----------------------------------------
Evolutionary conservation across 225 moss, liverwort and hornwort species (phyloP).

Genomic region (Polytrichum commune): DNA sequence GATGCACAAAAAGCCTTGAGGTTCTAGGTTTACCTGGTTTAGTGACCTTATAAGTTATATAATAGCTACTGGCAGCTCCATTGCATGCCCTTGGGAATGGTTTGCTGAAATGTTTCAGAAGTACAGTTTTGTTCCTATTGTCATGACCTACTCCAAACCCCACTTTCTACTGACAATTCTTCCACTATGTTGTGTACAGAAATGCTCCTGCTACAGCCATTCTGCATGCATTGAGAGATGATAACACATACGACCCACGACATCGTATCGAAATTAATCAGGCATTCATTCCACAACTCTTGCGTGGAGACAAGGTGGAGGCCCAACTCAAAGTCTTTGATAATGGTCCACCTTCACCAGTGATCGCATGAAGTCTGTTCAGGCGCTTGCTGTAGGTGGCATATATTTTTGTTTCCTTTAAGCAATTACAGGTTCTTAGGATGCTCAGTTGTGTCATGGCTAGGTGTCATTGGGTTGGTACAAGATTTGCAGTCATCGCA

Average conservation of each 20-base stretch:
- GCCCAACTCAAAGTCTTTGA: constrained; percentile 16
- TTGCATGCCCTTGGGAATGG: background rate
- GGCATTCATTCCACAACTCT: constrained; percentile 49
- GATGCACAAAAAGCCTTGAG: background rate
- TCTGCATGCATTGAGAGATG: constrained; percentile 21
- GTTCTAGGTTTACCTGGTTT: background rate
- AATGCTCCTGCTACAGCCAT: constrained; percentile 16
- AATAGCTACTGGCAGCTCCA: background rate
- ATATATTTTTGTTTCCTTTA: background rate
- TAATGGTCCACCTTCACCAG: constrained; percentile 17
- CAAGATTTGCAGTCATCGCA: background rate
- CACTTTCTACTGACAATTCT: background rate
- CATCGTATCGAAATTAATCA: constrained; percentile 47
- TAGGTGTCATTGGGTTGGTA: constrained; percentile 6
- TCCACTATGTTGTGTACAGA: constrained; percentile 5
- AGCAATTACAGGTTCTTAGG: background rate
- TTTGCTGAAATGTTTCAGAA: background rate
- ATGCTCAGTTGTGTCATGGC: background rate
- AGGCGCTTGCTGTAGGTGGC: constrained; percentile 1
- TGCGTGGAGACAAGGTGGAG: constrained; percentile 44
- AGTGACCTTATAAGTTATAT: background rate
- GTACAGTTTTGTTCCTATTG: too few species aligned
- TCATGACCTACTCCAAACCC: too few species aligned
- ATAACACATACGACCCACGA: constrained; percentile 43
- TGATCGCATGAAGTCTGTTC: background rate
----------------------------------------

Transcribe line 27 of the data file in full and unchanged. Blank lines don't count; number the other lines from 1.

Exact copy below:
- ATAACACATACGACCCACGA: constrained; percentile 43